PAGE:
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Will SQL Server 2008 Slip Again?

Microsoft's announcement that it will release SQL Server 2005 Service Pack 3 (SP3) this summer raises the question: What's the status of SQL Server 2008?

Microsoft's announcement that it will release SQL Server 2005 Service Pack 3 (SP3) this summer raises the question: What's the status of SQL Server 2008?

Officially, it's still on track to be released to manufacturing (RTM) in the third quarter, and Microsoft officials say nothing has changed on that front. But some say they won't be surprised if the RTM actually slips again into the fourth quarter.

"The rumors I hear still say August or September," said Andrew Brust, when he was posed the question at last month's NYC .NET User Group meeting in New York. Brust is chief of new technology at twentysix New York and founder of the NYC .NET User Group. But, he added, "my gut [feeling], just judging by the stability of the latest CTP, is that it's going to get pushed back another quarter."

Brust is the author of "Programming Microsoft SQL Server 2005" (Microsoft Press, 2006), and is currently writing the sequel "Programming Microsoft SQL Sever 2008" with his colleague Leonard Lobel.

"It's all just gut and feel, [but] I do think they'll make it out this year. The name compels them to do so," Brust told the group of about 100 developers.

Too Buggy for Beta?
Feeding the speculation that SQL Server 2008 may slip is the number of bugs that still exist and the time developers need to test some of the new features that are slowly being added to the community technology previews (CTPs), says Joshua Jones, principal of Denver-based Consortio Services LLC, in an e-mail.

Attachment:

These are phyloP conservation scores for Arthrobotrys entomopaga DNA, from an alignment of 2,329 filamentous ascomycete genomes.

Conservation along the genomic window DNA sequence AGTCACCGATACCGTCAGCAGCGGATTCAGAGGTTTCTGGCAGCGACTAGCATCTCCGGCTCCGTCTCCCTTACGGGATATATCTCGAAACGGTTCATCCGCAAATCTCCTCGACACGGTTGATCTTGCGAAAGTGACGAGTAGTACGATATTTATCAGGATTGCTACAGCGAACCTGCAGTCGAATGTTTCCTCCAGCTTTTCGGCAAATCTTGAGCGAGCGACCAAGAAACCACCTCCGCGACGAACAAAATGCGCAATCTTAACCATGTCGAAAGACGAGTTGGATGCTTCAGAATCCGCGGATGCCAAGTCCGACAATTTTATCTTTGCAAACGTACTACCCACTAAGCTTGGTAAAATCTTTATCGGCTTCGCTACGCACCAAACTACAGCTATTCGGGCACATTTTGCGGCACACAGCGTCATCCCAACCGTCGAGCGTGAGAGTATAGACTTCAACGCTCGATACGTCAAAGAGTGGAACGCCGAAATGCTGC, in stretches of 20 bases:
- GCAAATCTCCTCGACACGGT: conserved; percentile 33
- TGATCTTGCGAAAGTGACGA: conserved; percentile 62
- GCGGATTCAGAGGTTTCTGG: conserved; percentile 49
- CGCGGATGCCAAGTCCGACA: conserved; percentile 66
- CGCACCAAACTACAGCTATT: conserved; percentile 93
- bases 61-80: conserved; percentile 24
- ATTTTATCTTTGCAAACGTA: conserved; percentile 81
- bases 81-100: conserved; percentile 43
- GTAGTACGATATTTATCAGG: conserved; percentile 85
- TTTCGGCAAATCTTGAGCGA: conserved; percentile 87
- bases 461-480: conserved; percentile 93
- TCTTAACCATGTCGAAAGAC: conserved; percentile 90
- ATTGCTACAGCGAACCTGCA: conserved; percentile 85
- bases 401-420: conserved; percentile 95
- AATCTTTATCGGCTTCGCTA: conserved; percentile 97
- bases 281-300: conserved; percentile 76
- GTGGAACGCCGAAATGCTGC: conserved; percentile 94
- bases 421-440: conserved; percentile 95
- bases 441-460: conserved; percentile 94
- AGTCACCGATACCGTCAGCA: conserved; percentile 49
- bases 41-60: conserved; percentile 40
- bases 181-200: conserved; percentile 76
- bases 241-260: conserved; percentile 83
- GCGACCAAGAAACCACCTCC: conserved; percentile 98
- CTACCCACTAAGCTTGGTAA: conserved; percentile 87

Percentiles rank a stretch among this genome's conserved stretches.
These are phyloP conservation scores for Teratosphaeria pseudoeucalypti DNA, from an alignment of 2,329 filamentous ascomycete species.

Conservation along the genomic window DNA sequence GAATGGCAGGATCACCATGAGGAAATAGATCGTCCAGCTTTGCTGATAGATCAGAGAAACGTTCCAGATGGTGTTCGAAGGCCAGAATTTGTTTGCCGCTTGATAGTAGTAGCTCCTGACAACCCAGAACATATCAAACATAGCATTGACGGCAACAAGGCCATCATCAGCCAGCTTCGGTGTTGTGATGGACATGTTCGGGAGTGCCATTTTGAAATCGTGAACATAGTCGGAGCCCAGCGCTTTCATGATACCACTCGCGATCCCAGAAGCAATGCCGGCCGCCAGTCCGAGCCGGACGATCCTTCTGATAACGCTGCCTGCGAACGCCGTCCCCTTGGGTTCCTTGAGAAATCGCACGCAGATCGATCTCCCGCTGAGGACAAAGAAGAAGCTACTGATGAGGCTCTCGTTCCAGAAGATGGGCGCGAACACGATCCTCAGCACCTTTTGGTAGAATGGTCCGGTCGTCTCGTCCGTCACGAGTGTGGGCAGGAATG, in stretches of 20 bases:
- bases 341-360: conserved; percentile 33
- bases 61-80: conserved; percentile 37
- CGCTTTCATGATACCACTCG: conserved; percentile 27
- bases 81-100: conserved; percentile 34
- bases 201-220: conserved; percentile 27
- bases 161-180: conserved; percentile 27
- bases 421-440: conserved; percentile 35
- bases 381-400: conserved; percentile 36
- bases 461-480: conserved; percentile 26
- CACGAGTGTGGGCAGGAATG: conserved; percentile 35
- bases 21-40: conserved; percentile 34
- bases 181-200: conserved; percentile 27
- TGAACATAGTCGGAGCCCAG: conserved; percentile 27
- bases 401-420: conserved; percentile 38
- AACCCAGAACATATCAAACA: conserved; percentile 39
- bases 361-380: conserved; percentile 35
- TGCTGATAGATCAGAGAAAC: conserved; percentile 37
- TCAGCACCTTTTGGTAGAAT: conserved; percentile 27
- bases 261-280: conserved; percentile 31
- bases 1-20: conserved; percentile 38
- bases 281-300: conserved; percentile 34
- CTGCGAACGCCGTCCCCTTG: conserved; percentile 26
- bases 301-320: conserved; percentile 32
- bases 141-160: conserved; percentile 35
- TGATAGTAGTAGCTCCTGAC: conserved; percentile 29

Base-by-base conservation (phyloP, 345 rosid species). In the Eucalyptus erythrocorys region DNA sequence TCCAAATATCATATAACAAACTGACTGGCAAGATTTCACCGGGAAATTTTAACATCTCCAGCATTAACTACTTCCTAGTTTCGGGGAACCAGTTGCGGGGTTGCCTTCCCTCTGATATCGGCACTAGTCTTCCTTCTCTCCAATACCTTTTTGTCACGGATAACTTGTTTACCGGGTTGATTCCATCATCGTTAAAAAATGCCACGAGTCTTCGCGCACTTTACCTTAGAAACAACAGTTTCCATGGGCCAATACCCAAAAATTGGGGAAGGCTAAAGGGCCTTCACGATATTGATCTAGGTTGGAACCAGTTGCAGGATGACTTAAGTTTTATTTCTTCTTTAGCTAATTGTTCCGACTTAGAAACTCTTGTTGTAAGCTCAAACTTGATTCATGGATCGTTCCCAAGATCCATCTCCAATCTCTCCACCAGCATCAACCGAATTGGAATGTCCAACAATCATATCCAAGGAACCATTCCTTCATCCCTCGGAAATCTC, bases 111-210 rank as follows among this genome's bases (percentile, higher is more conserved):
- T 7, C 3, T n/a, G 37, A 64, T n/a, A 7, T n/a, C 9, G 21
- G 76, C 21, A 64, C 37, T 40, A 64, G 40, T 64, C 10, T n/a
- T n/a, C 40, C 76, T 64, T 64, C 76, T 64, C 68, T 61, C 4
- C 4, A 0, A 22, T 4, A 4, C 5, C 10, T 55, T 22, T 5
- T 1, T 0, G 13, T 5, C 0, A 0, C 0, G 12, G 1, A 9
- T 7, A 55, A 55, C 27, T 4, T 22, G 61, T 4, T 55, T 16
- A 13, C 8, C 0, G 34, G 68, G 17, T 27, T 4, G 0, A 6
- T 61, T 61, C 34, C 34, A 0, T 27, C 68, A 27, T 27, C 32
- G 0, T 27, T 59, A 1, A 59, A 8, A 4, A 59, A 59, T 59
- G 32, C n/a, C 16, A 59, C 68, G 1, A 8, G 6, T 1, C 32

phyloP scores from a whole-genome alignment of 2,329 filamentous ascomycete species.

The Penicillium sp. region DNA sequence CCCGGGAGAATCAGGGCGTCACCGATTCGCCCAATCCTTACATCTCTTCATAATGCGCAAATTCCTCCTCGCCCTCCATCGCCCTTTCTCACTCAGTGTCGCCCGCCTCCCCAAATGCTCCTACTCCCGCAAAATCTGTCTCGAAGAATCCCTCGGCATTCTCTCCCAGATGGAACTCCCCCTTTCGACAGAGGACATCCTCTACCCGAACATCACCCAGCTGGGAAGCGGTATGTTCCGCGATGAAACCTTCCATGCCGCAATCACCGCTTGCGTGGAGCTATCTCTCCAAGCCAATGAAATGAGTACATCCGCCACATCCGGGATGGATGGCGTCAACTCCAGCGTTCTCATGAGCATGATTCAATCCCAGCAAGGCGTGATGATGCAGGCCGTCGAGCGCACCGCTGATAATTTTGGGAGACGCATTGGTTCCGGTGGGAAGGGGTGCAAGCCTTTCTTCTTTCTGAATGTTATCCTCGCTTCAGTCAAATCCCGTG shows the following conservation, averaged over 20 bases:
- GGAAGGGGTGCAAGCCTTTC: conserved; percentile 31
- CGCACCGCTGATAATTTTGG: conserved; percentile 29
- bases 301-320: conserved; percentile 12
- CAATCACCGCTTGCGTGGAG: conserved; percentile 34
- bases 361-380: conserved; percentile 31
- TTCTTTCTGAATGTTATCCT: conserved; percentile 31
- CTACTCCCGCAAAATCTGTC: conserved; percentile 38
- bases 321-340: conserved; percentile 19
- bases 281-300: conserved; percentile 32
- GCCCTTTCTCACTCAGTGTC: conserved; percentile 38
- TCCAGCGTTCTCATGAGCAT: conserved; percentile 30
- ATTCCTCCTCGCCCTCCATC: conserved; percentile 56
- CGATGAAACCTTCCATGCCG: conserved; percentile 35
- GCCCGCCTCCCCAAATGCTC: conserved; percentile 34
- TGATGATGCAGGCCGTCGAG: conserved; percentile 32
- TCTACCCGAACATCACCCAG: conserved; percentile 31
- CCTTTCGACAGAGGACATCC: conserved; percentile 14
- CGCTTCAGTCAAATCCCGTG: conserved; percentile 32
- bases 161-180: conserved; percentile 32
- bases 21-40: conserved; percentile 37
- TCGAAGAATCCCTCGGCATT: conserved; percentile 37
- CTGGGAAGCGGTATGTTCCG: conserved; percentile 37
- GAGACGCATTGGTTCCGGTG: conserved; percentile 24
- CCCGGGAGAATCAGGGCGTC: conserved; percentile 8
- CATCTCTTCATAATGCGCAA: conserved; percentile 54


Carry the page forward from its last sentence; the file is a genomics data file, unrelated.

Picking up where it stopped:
"If we can't thoroughly test the features, a lot of us are going to be reluctant to endorse the features or implement the features in our own environments," Jones says.

"Additionally, there have been plenty of bugs and a lack of documentation around some new features that make us think we might be running into potential show-stoppers," he adds. "Of course they could, at the last minute, remove 'incomplete' features from the RTM and make them available in SP1 for SQL 2008, a la database mirroring in SQL 2005."

Francois Ajenstat, Microsoft's director of SQL Server marketing, didn't respond to an e-mail. But a Microsoft spokesperson says SQL Server 2008 is scheduled to RTM in the third quarter, and says to report any bugs so they can be fixed.

Worth the Wait
Brust told developers not to get too upset if it does actually slip.

"They need to be real careful about this," he said. "It's not a major, major update in terms of the developer features but there are a lot of data warehouse features and optimizations to make it work faster, and if those things only work most of the time we'll have a disaster. I think it's normal and a good thing for the database to suffer a few intermediate setbacks, so don't get upset about it."

Meanwhile, Jones welcomes the news that there will be a SQL Server 2005 SP3.

"Of course, there's not much detail about what will be in the SP, but I think this is a huge step in maintaining good standing with customers," Jones writes in his blog.

"While many people jumped at the chance to go from SQL Server 2000 to 2005, the jump to 2008 will be a little more hesitant, mostly because of the difficulty in moving database platforms in production environments," he continues. "Hopefully, this SP will give people a 'longer life' in SQL 2005, while giving them the opportunity to more carefully evaluate SQL Server 2008."

About the Author

Jeffrey Schwartz is editor of Redmond magazine and also covers cloud computing for Virtualization Review's Cloud Report. In addition, he writes the Channeling the Cloud column for Redmond Channel Partner. Follow him on Twitter @JeffreySchwartz.

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